The Vaal River System is complex: the Vaal Dam is augmented from upstream dams such as Sterkfontein (in turn fed from the Thukela through the Drakensberg Hydropower Project) and the Lesotho Highlands Water Project (LHWP) with its two large dams, Katse and Mohale. Currently the Sterkfontein Dam is full, but this is not the case with the Katse and Mohale dams, respectively 66% and only 36% full. This means the system is not flush – there is still space in the LHWP to store 1,000-million cubic meters of water, the equivalent of three Loskop dams.
Sophisticated computer models are used to operate complex water systems in order to maximise their effectiveness. It is, however, not necessary to do such an exercise to conclude that upper dams generally should remain as full as possible and for as long as possible. Withdrawal of water should be concentrated on lower dams, also for as long as possible. That way the opportunity to capture floods is optimised and evaporation losses are reduced as higher level dams generally are deeper, have smaller surface areas, and are located in cooler climates.
It is not clever to release water from the Katse and Mohale dams to the Vaal Dam when the latter is full, yet that is what is happening – at an average rate of 24.7 cubic meters per second, or about 2,100 Ml/d.
South Africa has been locked into this release by the old LHWP treaty with Lesotho, signed in 1986. A prescribed minimum flow was to be released, irrespective of the state of the dams downstream in South Africa. This suited Lesotho’s development of a hydroelectric station at Muela.
When negotiating the second phase of the LHWP, comprising the Polihali Dam and a tunnel to link to Katse Dam, the South African team pointed out the inefficiency of the operating rule embedded in the old treaty. It was agreed that an improved rule had to be developed, taking the full water resource system into account, counterbalanced by suitable arrangements to offset electricity supply losses and other costs that Lesotho might incur. This position was captured in the treaty of the second phase, signed in 2011, with the intent to have it settled before the start of construction. However, even though the start of the project was delayed by some five years, by 2018 very little progress has been made and there is currently no agreement for an improved operating rule. Therein lies the answer for the current storage imbalance in the system.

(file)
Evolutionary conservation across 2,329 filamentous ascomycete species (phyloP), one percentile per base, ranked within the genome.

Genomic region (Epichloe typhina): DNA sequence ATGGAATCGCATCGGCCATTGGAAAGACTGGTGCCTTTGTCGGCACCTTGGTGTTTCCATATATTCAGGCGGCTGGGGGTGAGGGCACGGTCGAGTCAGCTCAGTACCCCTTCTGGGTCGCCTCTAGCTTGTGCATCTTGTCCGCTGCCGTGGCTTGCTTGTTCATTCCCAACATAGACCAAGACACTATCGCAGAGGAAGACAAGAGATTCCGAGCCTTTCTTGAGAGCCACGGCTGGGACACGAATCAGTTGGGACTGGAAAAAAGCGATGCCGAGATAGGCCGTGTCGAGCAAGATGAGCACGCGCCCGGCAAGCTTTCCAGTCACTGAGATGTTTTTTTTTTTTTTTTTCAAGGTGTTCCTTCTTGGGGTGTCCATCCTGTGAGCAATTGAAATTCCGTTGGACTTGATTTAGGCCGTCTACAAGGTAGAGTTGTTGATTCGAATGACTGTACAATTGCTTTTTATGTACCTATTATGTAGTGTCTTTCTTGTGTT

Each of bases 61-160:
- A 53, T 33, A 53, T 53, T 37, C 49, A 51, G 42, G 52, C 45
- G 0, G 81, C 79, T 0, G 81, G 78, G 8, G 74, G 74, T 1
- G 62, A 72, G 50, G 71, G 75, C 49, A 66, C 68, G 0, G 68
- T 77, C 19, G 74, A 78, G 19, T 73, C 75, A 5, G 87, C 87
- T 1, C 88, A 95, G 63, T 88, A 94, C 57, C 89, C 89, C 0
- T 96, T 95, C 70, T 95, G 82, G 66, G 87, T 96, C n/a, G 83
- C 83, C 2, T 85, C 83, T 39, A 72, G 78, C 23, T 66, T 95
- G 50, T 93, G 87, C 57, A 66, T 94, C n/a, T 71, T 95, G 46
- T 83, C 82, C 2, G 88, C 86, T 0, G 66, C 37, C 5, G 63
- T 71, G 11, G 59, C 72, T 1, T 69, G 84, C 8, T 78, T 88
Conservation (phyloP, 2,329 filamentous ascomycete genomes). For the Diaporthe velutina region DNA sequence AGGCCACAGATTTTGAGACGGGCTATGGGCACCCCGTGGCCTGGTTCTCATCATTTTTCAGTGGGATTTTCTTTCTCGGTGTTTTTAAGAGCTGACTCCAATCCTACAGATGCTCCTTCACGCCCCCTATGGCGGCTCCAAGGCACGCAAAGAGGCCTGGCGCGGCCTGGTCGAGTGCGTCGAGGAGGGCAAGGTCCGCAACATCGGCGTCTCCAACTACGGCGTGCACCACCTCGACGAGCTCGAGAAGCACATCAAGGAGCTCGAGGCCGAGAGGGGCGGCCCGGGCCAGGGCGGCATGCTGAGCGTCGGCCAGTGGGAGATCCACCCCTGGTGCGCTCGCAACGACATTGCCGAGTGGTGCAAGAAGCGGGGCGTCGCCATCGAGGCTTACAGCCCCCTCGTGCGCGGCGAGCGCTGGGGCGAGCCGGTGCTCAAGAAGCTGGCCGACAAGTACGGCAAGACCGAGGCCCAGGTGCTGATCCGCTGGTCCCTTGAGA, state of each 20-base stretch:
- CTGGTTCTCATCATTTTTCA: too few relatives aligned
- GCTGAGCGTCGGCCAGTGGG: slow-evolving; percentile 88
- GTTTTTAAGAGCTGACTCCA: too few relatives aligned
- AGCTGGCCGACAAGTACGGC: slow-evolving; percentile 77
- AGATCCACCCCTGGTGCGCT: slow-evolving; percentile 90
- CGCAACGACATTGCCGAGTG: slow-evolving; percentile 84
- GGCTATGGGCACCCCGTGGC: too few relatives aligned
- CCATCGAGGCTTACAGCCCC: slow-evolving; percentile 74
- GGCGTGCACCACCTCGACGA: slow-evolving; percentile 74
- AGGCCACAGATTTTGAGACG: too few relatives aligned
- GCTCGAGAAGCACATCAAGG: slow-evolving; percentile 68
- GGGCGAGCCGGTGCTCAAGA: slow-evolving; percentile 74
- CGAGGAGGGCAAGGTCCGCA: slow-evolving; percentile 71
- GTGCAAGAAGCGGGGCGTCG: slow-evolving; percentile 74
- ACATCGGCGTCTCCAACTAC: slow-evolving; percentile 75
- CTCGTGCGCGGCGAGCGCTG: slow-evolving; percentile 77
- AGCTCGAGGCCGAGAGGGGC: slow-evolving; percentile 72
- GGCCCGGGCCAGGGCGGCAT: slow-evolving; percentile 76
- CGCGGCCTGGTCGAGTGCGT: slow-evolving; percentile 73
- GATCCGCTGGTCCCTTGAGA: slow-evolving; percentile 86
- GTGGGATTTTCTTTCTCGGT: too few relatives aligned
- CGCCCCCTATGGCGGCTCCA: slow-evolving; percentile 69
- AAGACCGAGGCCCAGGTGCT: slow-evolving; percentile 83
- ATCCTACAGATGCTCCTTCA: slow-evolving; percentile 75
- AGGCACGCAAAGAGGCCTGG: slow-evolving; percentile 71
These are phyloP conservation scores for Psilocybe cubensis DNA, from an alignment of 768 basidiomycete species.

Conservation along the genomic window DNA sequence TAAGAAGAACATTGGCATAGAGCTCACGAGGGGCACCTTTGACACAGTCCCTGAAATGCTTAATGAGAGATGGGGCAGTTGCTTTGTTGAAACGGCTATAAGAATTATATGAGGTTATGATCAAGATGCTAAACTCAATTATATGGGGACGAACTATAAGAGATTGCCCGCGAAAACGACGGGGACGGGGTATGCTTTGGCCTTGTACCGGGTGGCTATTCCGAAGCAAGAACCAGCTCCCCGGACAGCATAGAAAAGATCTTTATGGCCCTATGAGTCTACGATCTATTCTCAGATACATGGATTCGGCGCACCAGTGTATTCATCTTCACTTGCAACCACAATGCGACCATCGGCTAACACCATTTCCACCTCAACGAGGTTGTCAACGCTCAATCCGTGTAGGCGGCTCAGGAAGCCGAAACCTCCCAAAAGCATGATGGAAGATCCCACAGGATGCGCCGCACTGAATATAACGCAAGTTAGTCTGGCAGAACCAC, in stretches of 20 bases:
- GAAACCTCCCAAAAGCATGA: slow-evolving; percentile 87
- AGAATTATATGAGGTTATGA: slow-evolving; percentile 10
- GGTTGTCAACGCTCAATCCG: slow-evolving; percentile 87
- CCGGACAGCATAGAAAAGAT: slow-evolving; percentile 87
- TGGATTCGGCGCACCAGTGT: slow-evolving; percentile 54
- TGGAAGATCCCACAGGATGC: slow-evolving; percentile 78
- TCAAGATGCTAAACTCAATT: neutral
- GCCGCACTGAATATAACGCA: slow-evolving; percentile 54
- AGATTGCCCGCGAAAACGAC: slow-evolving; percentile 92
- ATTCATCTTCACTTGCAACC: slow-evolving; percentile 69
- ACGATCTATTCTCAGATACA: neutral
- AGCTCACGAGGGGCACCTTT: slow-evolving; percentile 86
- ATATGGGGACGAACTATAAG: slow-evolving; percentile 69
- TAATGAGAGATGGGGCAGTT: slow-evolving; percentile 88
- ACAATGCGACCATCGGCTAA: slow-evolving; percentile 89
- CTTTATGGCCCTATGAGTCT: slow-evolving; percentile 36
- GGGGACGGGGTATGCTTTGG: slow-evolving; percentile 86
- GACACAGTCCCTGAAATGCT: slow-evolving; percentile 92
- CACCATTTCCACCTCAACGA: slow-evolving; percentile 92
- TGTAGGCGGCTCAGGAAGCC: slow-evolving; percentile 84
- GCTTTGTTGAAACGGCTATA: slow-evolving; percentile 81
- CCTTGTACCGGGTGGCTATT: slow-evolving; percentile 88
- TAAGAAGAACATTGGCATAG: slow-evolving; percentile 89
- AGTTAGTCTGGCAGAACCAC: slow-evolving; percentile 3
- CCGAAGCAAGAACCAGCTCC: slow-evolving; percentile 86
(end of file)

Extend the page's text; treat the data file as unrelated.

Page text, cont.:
The Vaal Dam is currently spilling. At present the LHWP releases as much as 40 cubic meters per second, all of which is lost over the spillway of the Vaal Dam, and therefore not available to the users that pay for the project. As Gariep Dam has also started to spill, it may well be lost completely out of the Vaal/Orange system and run straight to the sea.
The only positives are the 80 MW being generated at Muela plus a few smaller plants along the way. These are minimal figures compared to Eskom’s total generating capacity; plus considering that its capacity is currently in surplus.
In the past, integrated systems analyses of the Vaal and Orange River systems have shown that the augmentation of the Vaal System was required by 2019, yet the completion of the second phase of the LHWP is already delayed to 2025. With such a strained system it is necessary that the releases from the LHWP should be ceased in order to fill the dams in Lesotho – saving the water for use when drought strikes again.
At the average release rate, this will mean closing the tap for at least one year. Banking the surplus NOW, rather than wasting it to the sea, should be done immediately. The governments of South Africa and Lesotho should urgently come to an agreement. Every day delayed means 2,100 Ml/d water wasted – more than four times Cape Town’s current target use! DM
Dr Peter van Niekerk previously headed water resource planning in the Department of Water Affairs and Forestry